On Friday, talks between Russian Foreign Minister Sergei Lavrov and his US counterpart John Kerry resulted in a package of documents on the Syrian crisis. According to Washington, the agreement will be stable only if Damascus and opposition forces will observe it.
"As I see, details of the agreements are not clear so far. But I don’t think the US is trustworthy. The Americans wanted to negotiate in Geneva in August but then the Syrian Army made advances and they started to delay talks. The US needs a pause in Aleppo to help its allied groups in eastern Aleppo," George Messi from the American University of Science and Technology in Beirut, told RIA Novosti.
"Probably, airstrikes in Aleppo during militants’ command meetings also played a role. I think the US is seeking alternatives," Messi said.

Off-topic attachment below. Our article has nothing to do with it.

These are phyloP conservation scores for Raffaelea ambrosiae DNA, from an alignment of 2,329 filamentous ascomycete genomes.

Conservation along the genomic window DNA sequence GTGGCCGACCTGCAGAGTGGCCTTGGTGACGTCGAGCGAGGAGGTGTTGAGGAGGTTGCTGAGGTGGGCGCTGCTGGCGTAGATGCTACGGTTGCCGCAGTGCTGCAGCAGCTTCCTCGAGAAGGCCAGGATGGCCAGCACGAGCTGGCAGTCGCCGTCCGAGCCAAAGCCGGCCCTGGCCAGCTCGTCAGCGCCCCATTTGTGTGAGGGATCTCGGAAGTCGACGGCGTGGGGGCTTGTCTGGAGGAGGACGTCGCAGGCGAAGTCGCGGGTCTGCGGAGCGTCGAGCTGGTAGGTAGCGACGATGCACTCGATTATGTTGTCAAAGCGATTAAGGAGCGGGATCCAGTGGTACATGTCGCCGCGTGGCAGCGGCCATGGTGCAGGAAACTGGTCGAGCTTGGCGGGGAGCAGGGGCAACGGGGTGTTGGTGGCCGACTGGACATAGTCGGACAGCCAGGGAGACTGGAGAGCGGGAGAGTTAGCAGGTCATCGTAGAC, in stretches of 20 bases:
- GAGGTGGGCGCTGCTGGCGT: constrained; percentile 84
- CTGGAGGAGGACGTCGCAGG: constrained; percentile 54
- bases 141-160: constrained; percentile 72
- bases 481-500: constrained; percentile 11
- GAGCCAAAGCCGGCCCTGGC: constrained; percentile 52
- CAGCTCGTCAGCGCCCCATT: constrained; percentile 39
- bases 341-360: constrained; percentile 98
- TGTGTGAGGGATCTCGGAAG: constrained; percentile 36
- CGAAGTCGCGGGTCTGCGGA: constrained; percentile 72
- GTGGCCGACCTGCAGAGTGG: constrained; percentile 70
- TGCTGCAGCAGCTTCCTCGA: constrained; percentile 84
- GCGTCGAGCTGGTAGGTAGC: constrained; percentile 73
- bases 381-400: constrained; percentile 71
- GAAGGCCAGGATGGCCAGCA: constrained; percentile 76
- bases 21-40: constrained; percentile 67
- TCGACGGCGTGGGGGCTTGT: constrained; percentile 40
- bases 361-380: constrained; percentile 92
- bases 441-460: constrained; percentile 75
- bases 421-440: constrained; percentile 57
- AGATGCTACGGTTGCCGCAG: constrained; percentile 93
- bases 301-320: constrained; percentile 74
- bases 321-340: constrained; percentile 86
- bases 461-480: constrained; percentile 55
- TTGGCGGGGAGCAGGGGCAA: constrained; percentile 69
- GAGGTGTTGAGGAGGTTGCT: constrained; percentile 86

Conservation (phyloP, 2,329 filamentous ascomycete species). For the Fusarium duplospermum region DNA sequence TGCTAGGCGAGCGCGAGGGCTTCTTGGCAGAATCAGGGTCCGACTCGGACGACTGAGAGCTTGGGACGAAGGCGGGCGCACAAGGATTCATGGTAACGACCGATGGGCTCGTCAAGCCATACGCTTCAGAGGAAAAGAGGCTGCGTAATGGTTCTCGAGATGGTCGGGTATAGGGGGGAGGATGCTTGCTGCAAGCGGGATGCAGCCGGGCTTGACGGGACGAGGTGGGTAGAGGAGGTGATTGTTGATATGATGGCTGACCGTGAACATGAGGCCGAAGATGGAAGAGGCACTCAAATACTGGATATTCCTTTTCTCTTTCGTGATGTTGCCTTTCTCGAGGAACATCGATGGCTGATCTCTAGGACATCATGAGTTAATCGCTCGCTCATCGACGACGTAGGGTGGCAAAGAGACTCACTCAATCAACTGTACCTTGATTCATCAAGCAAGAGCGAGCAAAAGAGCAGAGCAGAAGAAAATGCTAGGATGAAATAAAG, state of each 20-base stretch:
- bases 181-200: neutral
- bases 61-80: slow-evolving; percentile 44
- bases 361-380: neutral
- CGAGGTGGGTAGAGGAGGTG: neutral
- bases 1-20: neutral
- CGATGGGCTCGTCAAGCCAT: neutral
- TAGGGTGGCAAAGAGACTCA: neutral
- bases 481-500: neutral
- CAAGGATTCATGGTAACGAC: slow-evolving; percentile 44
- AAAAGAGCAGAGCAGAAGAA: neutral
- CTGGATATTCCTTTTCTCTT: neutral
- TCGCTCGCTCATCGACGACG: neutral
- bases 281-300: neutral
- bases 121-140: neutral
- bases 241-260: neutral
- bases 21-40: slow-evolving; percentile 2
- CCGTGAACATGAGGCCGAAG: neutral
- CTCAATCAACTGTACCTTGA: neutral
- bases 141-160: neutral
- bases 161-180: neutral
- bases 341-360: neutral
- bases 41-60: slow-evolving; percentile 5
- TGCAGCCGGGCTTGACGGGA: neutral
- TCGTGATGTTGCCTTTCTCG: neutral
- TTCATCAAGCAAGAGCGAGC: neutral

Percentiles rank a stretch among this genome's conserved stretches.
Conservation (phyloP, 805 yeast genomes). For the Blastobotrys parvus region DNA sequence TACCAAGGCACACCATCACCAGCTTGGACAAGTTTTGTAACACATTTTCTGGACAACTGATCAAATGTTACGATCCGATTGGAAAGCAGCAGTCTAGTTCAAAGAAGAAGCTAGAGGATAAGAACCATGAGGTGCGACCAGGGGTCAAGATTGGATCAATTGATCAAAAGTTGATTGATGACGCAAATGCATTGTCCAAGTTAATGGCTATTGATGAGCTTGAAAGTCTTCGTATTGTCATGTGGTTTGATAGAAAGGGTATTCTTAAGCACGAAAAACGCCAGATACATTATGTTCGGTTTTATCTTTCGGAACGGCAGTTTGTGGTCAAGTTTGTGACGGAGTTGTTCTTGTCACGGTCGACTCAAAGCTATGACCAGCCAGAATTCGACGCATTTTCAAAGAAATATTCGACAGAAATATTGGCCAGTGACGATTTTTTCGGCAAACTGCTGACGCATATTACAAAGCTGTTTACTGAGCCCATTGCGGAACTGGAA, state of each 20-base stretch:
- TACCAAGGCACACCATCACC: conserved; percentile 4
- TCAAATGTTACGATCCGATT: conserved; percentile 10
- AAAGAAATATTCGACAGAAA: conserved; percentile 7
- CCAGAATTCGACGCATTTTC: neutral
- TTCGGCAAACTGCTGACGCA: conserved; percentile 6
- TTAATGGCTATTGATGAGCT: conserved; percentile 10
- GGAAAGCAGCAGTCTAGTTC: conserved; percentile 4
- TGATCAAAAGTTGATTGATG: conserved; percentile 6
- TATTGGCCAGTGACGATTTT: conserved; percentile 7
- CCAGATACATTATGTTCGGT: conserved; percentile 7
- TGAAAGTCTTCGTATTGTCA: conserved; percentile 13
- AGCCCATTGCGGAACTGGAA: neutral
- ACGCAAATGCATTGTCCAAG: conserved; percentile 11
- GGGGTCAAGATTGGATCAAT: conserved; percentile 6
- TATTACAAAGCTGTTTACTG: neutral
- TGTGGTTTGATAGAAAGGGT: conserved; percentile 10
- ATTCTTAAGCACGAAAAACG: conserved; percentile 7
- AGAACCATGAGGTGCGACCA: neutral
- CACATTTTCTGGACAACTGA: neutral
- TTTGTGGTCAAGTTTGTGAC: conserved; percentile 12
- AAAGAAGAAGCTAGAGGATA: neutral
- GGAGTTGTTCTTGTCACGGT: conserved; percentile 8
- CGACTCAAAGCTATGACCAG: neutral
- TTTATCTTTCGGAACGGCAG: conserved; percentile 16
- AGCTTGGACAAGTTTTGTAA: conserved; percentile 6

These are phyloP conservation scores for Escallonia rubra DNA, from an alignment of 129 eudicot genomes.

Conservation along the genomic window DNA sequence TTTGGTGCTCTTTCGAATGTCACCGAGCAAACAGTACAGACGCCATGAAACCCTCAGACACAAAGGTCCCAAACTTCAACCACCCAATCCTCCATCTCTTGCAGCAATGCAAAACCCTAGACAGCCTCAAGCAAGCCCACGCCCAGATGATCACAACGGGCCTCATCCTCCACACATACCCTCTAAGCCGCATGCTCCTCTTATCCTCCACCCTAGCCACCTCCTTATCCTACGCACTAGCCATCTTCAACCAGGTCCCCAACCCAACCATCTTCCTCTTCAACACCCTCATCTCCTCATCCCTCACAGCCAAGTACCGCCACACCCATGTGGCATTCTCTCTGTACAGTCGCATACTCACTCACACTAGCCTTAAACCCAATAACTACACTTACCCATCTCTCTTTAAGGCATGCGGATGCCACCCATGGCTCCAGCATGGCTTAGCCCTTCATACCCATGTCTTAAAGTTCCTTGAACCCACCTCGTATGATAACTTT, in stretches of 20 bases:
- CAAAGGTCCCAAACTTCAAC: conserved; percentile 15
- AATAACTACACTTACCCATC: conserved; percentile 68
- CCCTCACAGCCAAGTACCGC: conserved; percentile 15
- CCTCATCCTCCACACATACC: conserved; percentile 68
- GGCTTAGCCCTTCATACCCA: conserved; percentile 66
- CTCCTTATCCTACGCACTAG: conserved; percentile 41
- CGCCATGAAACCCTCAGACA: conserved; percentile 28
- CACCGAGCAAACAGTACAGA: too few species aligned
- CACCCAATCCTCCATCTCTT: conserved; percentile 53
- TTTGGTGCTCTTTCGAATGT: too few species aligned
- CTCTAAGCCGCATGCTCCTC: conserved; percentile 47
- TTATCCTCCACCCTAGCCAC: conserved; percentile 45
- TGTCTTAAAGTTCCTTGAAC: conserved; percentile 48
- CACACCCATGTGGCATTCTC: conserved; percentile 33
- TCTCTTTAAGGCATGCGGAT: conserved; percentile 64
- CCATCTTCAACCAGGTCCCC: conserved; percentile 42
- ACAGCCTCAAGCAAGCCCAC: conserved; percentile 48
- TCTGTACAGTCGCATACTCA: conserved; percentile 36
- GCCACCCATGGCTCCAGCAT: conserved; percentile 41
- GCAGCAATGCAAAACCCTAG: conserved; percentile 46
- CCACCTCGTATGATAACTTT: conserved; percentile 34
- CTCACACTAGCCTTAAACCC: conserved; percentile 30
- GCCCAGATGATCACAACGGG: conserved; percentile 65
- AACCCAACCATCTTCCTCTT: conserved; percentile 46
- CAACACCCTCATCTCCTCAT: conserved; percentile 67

The analyst noted that there were previous instances in which the US had violated obligations on the Syrian settlement.
"No one should trust them [the US]. But Russia has no other choice so far," he said.
Messi suggested that a temporary ceasefire would first of all negatively affect the Syrian Army and its allies.
According to him, this already happened in May and June when Western-backed groups used a ceasefire to regroup and deploy reinforcements.
During a press briefing in Geneva, John Kerry underscored that a ceasefire regime should be imposed in Aleppo too. Otherwise, the Russia-US agreement will not work.
According to the agreement, a ceasefire is expected to come into force on September 12.
A temporary ceasefire in Aleppo does not make sense until the city is cleared of radical militants, Syrian political analyst and lawmaker Fares al-Shihabi said.
Commenting on the Russia-US agreement on Syria, he said that taking into account the recent advances of the Syrian Army many Syrian people do not understand a ceasefire.
"The majority of Syrians don’t want a ceasefire, especially taking into account the army’s advances against Daesh and al-Nusra Front. But there are some complicated political processes involved. Damascus trusts its partners, especially Russia. We hope that the agreement will have a positive effect and that Aleppo will be cleared of terrorists," he told RIA Novosti.